Vice President Kamala Harris Talks Public Transportation During Cincinnati Visit | news

Vice President Kamala Harris stuck to the public transportation discussion largely during a Friday roundtable in Cincinnati. She met with Senator Sherrod Brown (D-OH) and several representatives of local transport and tourism at the UC 1819 Innovation Hub before taking a short trip to the BlaCk Coffee Lounge in downtown.

The meeting was billed as a discussion of infrastructure and public transport systems. Brown indicated the Brent Spence Bridge briefly before the meeting began, but it was not discussed. Harris was asked about possible funding for Cincinnati bridges in the American employment plan proposed by President Joe Biden.

“I can tell you I know about the Brent Spence Bridge and it’s a very important bridge in America,” said Harris with a smile. “I’m sure there will be a lot of talk about his qualifications for some support from the American employment plan.”

Darryl Haley, the head of the Southwest Ohio Regional Transit Authority (SORTA), spoke about changes the bus system has made, specifically about plans outlined in the new plan to reinvent the subway.

Professor Vikas Mehta of the University of Cincinnati pointed out the concept of so-called “soft” infrastructure, the spaces between public transport and where people live, such as sidewalks, crosswalks and street lights.

“When we invest in soft infrastructure, we automatically invest in our neighborhoods,” he said.

Harris called this an important point.

“If that mother or father can’t walk this stroller because the sidewalks are bumpy or falling apart – and they have a child in a stroller and a toddler, it means that it takes at least twice as much time for them to get up.” to go downstairs – and hopefully have someone to help her with the stroller – to get to the bus stop. “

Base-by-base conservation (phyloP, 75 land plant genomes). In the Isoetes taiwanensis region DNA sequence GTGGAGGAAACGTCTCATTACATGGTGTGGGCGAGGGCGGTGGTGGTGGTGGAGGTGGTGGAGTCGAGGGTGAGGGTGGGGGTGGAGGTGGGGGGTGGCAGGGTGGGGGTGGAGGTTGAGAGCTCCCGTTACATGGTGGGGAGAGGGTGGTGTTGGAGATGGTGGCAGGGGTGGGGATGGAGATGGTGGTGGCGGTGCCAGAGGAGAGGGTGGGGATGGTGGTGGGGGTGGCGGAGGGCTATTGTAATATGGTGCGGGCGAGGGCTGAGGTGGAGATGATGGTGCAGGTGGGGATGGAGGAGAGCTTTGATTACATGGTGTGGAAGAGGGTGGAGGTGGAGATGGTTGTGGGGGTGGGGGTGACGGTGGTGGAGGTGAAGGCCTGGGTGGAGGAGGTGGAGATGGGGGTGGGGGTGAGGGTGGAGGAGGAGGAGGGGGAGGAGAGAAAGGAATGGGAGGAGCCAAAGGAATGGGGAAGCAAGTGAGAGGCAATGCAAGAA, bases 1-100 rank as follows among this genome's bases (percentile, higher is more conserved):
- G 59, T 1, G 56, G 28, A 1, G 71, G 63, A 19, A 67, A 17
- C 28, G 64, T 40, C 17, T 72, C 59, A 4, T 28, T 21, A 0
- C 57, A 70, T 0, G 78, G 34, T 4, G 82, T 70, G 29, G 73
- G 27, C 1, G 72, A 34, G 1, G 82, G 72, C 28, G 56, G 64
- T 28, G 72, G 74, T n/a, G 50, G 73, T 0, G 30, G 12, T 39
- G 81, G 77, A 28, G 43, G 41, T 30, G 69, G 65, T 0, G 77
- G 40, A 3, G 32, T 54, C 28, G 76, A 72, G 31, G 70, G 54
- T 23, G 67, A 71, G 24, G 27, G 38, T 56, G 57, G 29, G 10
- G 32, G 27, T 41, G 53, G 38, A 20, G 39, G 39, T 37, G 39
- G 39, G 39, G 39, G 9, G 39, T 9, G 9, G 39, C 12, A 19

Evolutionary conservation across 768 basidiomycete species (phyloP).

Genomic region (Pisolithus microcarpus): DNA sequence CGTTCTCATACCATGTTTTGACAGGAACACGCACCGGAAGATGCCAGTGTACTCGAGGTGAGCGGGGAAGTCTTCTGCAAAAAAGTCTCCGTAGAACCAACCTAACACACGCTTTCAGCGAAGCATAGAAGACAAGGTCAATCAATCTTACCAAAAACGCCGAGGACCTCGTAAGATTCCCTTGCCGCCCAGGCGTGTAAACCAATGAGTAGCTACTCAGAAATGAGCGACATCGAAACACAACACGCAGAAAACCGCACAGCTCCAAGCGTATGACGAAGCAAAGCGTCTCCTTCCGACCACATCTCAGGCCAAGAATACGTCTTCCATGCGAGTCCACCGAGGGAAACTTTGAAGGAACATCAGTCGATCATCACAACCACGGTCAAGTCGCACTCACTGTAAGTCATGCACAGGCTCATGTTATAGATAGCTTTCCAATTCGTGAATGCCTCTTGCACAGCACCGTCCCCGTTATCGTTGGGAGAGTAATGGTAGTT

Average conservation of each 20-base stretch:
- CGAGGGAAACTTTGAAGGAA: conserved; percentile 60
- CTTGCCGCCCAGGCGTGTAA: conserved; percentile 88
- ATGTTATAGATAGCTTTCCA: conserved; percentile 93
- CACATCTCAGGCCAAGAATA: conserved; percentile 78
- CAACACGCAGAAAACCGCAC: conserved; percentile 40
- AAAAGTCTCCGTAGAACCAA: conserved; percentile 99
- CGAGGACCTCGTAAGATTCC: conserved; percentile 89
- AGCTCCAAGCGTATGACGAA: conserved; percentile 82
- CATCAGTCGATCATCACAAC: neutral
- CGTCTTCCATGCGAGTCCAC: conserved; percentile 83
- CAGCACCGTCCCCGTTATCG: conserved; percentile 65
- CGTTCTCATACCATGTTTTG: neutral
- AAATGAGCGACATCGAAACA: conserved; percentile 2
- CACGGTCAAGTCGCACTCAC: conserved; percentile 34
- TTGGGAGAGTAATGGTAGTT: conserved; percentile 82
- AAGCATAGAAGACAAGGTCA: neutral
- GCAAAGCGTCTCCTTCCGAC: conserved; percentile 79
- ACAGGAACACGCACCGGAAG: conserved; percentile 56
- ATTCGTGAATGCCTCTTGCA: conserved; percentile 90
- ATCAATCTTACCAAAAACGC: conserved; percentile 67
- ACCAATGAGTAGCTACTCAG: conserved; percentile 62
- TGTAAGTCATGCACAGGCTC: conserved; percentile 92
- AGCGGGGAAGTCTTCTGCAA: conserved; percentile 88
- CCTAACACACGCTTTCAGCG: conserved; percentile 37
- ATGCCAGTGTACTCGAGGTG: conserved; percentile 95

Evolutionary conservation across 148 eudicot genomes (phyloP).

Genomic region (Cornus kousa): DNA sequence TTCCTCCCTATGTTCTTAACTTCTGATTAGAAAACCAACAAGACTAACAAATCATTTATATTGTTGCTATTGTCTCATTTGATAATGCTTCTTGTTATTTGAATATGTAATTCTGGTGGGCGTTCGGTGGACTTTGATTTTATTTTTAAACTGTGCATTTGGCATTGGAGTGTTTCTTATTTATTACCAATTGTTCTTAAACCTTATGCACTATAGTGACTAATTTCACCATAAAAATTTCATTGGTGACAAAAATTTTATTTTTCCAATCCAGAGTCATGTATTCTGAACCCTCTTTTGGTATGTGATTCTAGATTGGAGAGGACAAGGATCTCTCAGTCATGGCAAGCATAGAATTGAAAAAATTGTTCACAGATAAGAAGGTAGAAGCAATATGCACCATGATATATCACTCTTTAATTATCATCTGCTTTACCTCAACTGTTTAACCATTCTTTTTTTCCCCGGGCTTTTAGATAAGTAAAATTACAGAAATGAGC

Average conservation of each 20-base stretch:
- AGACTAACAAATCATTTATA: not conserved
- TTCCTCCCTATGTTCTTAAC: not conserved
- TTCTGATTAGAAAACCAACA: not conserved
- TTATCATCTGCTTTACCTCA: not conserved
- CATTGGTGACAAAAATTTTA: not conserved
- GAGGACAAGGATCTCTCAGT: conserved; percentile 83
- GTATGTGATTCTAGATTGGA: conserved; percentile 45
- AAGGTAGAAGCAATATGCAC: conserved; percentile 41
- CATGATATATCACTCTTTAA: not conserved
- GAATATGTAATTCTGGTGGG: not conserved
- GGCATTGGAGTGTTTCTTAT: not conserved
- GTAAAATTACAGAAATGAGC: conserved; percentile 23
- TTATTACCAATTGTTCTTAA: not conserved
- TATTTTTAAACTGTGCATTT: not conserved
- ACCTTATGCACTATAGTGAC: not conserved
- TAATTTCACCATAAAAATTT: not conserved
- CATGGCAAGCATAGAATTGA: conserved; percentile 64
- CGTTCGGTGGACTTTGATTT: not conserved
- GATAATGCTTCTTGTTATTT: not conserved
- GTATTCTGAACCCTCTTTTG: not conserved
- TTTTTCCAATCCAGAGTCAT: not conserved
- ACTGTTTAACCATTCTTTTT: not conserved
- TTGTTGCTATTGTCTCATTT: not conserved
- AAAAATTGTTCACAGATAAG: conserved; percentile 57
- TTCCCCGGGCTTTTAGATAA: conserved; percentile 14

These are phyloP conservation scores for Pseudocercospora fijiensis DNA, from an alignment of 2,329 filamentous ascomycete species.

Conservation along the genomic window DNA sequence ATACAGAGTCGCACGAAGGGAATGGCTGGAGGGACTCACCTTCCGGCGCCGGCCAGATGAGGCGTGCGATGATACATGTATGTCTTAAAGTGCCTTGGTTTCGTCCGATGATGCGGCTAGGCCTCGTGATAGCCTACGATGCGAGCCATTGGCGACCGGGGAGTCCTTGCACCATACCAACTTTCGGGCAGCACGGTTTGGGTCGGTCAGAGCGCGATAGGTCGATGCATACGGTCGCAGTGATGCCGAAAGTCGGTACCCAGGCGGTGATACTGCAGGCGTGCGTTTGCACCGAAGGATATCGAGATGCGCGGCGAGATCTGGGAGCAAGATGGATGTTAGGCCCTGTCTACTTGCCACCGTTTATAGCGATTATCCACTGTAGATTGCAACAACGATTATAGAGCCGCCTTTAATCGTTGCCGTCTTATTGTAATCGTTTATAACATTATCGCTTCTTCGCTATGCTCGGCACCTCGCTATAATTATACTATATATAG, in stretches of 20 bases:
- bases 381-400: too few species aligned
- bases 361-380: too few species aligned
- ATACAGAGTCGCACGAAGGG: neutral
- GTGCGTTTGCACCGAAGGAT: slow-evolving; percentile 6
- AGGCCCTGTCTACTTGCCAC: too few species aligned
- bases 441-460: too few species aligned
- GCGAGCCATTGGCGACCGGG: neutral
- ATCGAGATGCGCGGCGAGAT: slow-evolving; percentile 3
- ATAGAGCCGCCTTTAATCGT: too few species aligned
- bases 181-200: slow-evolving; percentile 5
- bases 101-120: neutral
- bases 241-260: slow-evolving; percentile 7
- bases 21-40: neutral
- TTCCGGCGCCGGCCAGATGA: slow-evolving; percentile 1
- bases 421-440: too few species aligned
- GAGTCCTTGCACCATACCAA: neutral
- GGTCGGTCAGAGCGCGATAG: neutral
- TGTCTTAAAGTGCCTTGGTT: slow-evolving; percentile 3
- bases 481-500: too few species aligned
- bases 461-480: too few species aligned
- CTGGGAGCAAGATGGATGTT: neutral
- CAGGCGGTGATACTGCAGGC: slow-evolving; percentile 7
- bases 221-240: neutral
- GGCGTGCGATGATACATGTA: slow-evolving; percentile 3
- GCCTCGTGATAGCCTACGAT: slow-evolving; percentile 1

Eddie Koen from the Urban League in Greater Southwest Ohio also picked up on this idea.

“I think of buses with bicycles on the front. Why don’t we have space for strollers on most buses? We now have an opportunity to think about transportation. We have an opportunity to think about it.” about who the majority of the users are, who the end users are and include them. It is both / and, it is not an either / or. “

Harris and Koen dealt with racial justice in the field of public transport. Koen says the average worker takes about three hours to get to and from work. He points out that it is important to look for gaps in the grid. Harris called it the “opportunity cost”.

“That this mother or father needs two hours to go to work because they have to go somewhere, because there is no direct route or because there is no express bus available, and what that means for the time lost with their children, lost time with them Homework and just the tiredness that sets in on top of this working day. “

While staying at the black-owned BlaCk Coffee Lounge, Harris chatted with manager Tsheai Henry about the business and how it has performed during the pandemic. She ordered a small whole milk wakanda coffee and told Henry that she had read about coffee. She was joined by the Mayor of Cincinnati, John Cranley, and his wife, Dena Cranley.

Harris made coffee at the downtown BlaCk Coffee Lounge, where she spoke to manager Tsehai Henry. [Tana Weingartner / WVXU]

She left the cafe to hear cheer from school children across the street from the Armleader campus of the Cincinnati Hills Christian Academy.

“I’m counting on you to be the leader,” she called out to them.

Copyright 2021 91.7 WVXU. See 91.7 WVXU for more information.

Comments are closed.